Due-diligence, suitability and all that 

The FCA published its Thematic Review (TR16/1) last month.  We had a vested interest in the results emanating from this initiative, as ValidPath were one of those intermediary firms that the FCA visited, in order to question us about processes, resources, disciplines and culture.

TR16/1 is a surprisingly brief paper, with only two pages summarising the FCA's findings.  This means that it is difficult to draw practical implications from it that are anything other than of a rather general nature.  However, this does not mean it is without value, as it may help to underscore the kinds of emphasis which have formed a core part of our guidance in recent years:

"We were disappointed to identify issues relating to platform research and due diligence, particularly having previously published our expectations..."
Based upon our own experience, ValidPath were not entirely sure whether or not the FCA actually understood the interaction between investment models and the selection of platform, as these two issues are frequently interdependent.  However, in broad terms, the FCA has a point: since your investment model is somewhat hypothetical until the point of delivery, IFAs must demonstrate acceptable due-diligence in respect of that delivery mechanism.  The "We just like using Transact" approach is certainly not acceptable in RDR World.
"Firms which demonstrated good practice had research and due diligence as a central function of the advice process"
We endorse this view without reservation.  When we encounter skimpy research, this is usually diagnostic of a low, casual view of financial outcomes for clients.  It should not be acceptable to any of us.  ValidPath provides Members with an excellent, whole-of-market research tool, and we expect to see it used fully and consistently.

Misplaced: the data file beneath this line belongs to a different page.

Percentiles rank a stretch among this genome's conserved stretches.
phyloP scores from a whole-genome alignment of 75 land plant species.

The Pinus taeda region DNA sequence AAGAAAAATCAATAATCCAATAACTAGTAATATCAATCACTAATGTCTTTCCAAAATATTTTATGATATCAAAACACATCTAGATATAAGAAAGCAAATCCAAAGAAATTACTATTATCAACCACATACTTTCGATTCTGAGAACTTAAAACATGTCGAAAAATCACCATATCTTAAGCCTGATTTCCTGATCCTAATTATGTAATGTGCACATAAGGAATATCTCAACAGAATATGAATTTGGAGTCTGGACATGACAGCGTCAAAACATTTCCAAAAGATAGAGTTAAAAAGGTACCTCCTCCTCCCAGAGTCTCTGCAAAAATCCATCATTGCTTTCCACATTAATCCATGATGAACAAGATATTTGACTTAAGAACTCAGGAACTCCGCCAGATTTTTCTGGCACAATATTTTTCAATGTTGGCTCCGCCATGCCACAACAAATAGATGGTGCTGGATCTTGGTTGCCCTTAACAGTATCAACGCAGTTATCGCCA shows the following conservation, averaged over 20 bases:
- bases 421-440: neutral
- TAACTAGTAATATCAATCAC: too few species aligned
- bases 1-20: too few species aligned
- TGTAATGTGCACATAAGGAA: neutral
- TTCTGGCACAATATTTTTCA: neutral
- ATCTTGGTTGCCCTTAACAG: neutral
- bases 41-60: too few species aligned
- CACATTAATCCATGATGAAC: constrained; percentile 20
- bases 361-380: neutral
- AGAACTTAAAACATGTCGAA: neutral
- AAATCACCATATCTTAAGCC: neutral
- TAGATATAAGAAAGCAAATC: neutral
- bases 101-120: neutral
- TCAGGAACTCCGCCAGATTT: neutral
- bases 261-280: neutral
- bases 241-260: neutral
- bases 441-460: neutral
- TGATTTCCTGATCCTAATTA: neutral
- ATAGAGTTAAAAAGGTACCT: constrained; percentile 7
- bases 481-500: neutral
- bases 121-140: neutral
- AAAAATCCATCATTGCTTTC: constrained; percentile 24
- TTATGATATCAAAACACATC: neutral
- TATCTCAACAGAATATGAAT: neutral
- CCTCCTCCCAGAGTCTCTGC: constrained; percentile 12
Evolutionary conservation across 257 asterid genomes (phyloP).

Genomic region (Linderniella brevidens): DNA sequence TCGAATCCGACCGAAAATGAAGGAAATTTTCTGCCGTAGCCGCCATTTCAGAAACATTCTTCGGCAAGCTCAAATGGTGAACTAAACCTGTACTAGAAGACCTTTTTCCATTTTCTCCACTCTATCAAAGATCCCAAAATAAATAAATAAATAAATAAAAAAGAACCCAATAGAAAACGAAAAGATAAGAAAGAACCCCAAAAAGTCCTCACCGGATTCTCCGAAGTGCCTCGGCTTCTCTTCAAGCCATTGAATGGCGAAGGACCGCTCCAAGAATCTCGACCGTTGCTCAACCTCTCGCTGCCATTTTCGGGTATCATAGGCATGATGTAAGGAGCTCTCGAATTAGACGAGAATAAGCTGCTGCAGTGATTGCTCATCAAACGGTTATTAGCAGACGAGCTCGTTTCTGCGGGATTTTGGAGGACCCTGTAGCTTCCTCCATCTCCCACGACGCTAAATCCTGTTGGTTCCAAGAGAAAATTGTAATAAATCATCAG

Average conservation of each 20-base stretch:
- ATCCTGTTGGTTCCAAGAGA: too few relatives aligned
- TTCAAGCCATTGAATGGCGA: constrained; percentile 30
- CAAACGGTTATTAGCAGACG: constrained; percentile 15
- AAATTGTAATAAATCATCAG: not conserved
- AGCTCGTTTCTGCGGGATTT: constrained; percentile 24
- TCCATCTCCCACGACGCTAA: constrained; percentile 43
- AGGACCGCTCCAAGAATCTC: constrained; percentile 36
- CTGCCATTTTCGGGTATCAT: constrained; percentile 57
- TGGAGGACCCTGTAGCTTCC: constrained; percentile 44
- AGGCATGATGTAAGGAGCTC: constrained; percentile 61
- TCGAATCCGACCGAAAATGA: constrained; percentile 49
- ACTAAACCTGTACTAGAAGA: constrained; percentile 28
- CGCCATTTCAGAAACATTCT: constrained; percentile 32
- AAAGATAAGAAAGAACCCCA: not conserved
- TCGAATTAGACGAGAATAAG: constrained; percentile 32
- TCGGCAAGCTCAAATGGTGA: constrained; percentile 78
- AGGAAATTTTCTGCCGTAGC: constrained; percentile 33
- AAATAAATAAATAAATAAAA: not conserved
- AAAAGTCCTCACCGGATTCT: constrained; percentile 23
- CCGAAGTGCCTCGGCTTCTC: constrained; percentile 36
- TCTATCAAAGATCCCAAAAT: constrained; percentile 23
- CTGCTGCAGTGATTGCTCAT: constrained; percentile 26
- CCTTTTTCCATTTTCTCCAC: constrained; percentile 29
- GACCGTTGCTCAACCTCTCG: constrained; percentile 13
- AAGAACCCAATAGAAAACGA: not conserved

"...inappropriate bias...conflicts of interest..."
The FCA deals with these two areas of weakness under section 2.3, and it may be wise to be just slightly skeptical about the criticisms.  Where they speak of "status quo bias", it is worth reflecting on how it is, in practice, that IFAs may find themselves in a groove when it comes to using particular providers (especially platforms).  It is, however, quite clear that the FCA does not think that "service" is an adequate justification for platform selection, when what is meant is the service to the IFA.  That is a perfectly valid criticism of intermediary practice.
"We saw one firm that...when it carried out the due diligence...selected criteria based on platform features that would make its existing platform come out as the preferred option, rather than carrying out an objective assessment."
We're very happy to confirm that this criticism would not have applied either to ValidPath, nor to the two Member Firms that FCA officials visited, but this does highlight one kind of practice that, historically, was quite prevalent within our industry. One of the reasons why ValidPath introduced DeFaqto Engage for our entire membership in 2014, was to supply our Members with unfettered access to a genuine research tool, rather than something that was crafted to 'compliancify' preferred choices with a veneer of something that had the appearance of due diligence.


Suitability and due-diligence are at the core of great financial-planning, and are essential to optimise the outcomes for clients.  ValidPath have consistently argued this point over many years, especially as the underpinning for genuinely independent advice.
 

Kevin Moss, 03/03/2016